These set the conversion base format flag to 10.


These set the conversion base format flag to 16.


These set the conversion base format flag to 8.

Extracts whitespace characters. See istream(3C++).

Ends a line by inserting a newline character and flushing. See ostream(3C++).

Ends a string by inserting a null (0) character. See ostream(3C++).

Flushes outs. See ostream(3C++).

Several parameterized manipulators that operate on ios objects are described in manip(3C++): setw, setfill, setprecision, setiosflags, and resetiosflags.

The streambuf associated with an ios may be manipulated by other methods than through the ios. For example, characters may be stored in a queuelike streambuf through an ostream while they are being fetched through an istream. Or for efficiency some part of a program may choose to do streambuf operations directly rather than through the ios. In most cases the program does not have to worry about this possibility, because an ios never saves information about the internal state of a streambuf. For example, if the streambuf is repositioned between extraction operations the extraction (input) will proceed normally.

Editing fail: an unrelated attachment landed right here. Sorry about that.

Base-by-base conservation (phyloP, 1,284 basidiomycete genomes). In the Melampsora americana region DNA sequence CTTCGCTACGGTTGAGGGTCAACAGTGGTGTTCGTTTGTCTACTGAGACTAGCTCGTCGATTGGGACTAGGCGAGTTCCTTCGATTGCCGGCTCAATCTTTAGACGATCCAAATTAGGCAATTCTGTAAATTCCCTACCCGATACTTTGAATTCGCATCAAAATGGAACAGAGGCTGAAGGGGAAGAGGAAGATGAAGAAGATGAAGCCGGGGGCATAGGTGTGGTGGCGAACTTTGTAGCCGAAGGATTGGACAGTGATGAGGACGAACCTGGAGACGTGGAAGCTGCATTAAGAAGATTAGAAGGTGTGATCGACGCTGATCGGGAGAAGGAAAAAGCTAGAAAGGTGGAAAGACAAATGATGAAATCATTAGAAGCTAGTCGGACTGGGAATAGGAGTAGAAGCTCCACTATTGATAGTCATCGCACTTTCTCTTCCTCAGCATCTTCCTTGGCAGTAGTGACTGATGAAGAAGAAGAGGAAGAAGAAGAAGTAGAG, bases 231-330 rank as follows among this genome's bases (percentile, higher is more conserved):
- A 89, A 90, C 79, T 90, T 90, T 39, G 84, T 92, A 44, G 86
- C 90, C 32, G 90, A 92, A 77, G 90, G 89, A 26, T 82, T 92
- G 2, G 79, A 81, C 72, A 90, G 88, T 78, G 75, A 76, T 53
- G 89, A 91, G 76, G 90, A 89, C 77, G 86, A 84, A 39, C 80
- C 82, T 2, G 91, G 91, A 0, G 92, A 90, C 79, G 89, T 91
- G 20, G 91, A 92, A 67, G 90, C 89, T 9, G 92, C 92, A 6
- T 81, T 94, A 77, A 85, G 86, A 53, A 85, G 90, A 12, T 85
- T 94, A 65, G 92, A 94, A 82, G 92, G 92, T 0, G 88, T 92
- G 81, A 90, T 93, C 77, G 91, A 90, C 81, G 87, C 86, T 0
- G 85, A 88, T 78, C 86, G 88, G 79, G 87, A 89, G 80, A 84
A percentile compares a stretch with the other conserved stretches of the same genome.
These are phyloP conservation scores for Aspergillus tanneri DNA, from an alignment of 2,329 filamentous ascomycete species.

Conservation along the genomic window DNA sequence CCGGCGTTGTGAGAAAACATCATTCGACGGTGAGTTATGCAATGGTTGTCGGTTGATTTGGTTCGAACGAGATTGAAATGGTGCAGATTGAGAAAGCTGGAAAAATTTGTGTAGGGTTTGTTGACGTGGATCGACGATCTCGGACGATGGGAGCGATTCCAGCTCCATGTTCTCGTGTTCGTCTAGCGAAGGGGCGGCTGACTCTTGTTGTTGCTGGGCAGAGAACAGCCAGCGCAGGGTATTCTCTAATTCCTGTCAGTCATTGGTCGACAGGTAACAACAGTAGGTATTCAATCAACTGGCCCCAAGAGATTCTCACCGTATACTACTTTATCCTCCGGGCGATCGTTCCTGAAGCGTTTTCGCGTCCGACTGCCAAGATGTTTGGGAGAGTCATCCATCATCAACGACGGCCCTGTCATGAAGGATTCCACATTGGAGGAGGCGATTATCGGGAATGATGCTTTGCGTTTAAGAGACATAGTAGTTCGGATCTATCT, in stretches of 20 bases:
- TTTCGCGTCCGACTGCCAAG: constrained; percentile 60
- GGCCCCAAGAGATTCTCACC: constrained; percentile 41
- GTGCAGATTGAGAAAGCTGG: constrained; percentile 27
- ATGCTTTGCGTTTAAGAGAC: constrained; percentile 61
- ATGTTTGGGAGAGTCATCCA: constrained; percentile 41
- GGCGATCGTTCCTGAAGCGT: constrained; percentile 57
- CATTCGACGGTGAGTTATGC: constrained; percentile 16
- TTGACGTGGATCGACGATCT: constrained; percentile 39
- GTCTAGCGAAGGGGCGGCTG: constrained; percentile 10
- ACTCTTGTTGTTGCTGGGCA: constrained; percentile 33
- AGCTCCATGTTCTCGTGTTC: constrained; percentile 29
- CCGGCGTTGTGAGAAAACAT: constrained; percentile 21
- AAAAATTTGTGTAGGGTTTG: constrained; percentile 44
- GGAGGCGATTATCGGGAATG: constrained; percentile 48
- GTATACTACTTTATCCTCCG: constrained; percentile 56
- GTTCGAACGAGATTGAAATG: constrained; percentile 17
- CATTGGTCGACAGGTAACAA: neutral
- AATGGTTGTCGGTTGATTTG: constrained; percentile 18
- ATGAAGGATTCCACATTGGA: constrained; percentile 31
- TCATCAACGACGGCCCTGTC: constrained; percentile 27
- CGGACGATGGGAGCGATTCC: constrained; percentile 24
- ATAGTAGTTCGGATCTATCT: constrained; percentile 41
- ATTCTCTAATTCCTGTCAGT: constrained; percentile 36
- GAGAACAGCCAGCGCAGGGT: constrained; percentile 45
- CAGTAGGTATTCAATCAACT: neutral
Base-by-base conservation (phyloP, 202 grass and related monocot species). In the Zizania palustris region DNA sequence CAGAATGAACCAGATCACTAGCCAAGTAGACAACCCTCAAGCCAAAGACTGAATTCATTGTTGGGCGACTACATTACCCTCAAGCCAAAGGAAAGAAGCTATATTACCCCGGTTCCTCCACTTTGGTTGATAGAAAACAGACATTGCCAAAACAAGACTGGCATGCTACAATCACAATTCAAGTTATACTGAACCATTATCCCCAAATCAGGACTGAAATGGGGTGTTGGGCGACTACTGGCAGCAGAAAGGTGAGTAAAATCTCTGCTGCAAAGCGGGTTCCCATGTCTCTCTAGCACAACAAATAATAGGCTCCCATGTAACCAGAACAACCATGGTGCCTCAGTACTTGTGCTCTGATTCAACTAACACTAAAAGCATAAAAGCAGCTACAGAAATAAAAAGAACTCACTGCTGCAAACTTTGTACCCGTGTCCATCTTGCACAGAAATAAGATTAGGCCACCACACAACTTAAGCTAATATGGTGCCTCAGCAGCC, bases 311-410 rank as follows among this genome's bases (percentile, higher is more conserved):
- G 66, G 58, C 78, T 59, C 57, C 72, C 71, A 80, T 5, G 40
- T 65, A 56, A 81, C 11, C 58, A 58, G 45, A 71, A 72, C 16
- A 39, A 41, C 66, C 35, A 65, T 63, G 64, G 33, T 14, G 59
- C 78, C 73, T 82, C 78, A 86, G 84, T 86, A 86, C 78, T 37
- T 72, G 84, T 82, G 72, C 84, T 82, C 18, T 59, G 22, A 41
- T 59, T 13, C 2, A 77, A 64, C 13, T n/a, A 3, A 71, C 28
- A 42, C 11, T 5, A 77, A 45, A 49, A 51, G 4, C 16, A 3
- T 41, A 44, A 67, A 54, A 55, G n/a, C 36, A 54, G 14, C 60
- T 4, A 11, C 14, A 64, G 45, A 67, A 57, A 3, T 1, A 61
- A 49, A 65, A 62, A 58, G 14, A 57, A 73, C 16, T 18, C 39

The need for sync_with_stdio is a wart. The old stream package did this as a default, but in the iostream package unbuffered stdiobufs are too inefficient to be the default.

The stream package had a constructor that took a FILE* argument. This is now replaced by stdiostream. It is not declared even as an obsolete form to avoid having iostream.h depend on stdio.h.

The old stream package allowed copying of streams. This is disallowed by the iostream package. However, objects of type istream_withassign, ostream_withassign, and iostream_withassign can be assigned to. Old code using copying can usually be rewritten to use pointers or these classes. (The standard streams cin, cout, cerr, and clog are members of ``withassign'' classes, so they can be assigned to, as in cin = inputfstream.)


iostream(3C++), istream(3C++), manip(3C++), ostream(3C++), streambuf_pub(3C++)
© 2004 The SCO Group, Inc. All rights reserved.
UnixWare 7 Release 7.1.4 - 25 April 2004